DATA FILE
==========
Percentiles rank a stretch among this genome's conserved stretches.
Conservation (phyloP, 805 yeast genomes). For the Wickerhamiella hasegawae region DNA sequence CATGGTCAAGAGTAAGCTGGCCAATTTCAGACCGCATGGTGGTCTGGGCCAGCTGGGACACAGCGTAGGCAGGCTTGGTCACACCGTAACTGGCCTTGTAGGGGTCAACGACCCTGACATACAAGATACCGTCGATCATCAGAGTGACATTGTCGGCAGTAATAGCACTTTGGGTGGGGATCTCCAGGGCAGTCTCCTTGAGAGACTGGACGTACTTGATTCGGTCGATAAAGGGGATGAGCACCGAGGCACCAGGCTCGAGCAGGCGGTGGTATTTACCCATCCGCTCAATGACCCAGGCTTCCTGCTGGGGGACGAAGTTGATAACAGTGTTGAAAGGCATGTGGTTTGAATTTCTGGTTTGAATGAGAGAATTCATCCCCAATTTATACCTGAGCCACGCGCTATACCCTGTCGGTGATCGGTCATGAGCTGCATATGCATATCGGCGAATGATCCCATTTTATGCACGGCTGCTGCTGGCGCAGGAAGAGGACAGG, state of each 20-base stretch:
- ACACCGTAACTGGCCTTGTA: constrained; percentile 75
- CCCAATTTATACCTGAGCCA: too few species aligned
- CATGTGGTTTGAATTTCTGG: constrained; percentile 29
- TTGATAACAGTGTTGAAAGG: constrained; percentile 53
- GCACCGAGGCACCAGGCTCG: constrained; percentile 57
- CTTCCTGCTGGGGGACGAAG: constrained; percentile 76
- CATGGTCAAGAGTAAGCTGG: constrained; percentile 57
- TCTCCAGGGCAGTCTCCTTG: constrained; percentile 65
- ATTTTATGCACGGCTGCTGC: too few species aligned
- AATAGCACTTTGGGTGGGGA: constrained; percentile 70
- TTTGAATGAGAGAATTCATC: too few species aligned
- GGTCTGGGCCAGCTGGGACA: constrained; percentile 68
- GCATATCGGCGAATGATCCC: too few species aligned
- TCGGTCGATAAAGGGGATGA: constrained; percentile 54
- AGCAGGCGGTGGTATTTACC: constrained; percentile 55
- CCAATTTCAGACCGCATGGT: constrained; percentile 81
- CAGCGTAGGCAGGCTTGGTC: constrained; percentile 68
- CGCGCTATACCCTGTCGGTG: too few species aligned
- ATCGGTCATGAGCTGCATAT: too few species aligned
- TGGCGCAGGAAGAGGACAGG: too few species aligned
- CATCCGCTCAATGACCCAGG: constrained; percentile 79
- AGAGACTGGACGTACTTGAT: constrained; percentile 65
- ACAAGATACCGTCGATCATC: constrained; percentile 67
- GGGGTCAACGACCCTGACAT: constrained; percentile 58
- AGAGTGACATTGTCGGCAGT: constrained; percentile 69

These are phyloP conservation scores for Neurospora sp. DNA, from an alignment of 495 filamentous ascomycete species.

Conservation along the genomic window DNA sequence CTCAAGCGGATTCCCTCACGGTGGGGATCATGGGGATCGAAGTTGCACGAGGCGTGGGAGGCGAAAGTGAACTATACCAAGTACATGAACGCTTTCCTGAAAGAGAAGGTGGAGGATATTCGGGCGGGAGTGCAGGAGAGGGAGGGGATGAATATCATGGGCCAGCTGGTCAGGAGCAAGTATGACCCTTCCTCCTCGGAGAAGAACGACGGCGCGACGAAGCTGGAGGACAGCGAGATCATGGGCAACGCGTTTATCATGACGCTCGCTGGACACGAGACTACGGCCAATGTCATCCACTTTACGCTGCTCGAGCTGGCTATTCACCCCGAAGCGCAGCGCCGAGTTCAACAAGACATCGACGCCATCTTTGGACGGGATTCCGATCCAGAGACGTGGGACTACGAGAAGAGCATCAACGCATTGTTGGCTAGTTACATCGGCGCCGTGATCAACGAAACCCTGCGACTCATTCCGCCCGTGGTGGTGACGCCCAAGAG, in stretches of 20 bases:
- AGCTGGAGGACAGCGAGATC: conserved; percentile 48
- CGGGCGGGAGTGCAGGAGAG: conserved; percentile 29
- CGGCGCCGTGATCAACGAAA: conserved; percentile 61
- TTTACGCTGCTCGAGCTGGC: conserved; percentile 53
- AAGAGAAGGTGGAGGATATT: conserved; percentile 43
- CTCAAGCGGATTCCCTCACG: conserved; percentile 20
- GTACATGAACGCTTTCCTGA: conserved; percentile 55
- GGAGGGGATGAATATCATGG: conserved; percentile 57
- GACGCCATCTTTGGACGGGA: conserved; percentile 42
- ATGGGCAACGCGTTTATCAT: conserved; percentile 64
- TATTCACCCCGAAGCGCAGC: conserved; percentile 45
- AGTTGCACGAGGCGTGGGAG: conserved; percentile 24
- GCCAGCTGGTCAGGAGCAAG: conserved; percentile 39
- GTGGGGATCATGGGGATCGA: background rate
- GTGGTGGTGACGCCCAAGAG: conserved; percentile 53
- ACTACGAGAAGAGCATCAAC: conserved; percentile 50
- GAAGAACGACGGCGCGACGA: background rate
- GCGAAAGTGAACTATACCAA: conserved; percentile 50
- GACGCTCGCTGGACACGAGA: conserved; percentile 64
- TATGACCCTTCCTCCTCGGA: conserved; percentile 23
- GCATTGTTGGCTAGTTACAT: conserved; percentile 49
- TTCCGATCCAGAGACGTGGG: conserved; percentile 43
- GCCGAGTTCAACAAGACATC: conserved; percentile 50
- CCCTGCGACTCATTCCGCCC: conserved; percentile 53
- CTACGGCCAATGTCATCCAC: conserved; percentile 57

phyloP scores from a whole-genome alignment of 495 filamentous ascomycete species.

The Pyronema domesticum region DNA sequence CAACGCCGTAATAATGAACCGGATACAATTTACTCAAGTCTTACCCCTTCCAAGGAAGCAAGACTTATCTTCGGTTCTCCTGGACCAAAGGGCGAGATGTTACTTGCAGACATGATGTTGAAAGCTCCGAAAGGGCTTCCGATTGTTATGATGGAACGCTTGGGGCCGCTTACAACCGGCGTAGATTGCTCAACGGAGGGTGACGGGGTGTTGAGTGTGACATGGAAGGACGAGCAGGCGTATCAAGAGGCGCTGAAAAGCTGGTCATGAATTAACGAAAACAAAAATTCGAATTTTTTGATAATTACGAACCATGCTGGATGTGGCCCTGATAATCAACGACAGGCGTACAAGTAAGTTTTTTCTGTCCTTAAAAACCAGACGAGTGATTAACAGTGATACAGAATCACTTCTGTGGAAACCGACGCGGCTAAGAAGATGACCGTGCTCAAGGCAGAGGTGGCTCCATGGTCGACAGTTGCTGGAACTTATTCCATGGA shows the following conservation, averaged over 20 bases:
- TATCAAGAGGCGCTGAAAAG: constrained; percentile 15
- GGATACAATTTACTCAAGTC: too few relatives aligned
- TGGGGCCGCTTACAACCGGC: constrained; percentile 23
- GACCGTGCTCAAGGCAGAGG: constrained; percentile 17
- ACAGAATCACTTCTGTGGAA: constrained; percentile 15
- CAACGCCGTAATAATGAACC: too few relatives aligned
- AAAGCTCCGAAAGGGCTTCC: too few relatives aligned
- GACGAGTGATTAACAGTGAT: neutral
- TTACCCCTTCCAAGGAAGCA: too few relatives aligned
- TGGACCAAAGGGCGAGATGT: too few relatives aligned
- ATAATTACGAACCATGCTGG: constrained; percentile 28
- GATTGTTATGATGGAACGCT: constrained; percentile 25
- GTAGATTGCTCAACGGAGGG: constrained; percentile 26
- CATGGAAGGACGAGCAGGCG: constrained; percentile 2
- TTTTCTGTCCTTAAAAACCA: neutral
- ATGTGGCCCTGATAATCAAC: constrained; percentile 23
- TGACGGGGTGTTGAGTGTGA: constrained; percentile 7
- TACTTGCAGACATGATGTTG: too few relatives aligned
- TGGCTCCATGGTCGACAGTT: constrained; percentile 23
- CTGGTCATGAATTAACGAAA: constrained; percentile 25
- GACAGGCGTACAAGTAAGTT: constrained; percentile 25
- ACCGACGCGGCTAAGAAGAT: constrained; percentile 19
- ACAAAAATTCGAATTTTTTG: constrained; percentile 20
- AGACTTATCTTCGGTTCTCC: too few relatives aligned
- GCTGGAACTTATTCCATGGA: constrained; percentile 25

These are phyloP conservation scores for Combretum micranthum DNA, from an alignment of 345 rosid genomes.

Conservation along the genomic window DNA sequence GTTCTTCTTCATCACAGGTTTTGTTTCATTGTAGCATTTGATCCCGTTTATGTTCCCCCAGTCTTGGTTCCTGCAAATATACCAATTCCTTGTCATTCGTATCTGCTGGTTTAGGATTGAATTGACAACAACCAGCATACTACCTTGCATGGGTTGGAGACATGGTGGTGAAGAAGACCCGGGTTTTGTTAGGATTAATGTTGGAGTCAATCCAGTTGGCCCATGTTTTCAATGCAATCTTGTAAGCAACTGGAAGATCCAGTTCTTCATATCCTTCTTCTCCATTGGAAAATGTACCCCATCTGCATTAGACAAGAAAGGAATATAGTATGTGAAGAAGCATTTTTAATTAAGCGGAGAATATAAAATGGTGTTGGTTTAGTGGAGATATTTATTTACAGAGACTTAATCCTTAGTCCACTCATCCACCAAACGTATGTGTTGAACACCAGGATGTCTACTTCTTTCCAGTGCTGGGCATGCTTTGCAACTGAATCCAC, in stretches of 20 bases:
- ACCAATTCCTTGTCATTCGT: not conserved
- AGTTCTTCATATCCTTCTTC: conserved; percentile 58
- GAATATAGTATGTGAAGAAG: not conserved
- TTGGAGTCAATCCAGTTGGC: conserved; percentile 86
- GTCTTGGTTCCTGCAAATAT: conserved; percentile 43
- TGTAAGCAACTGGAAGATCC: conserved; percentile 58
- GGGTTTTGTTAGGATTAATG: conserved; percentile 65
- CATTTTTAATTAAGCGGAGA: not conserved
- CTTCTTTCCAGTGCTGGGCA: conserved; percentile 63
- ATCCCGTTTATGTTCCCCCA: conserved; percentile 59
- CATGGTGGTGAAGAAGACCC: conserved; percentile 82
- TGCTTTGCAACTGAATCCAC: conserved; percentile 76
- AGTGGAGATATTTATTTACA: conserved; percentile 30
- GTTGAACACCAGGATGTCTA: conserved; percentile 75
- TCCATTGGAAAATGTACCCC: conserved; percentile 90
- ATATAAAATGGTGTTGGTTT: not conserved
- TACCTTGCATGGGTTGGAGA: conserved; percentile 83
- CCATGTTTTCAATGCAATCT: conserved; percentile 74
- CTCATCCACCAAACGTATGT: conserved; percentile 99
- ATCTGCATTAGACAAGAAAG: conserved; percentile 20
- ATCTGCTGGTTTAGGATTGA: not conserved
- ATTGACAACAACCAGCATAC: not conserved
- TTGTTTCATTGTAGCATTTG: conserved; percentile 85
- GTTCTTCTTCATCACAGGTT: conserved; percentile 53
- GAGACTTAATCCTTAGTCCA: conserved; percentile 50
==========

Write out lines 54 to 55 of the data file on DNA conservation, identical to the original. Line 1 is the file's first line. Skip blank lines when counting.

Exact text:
- CTACGGCCAATGTCATCCAC: conserved; percentile 57

phyloP scores from a whole-genome alignment of 495 filamentous ascomycete species.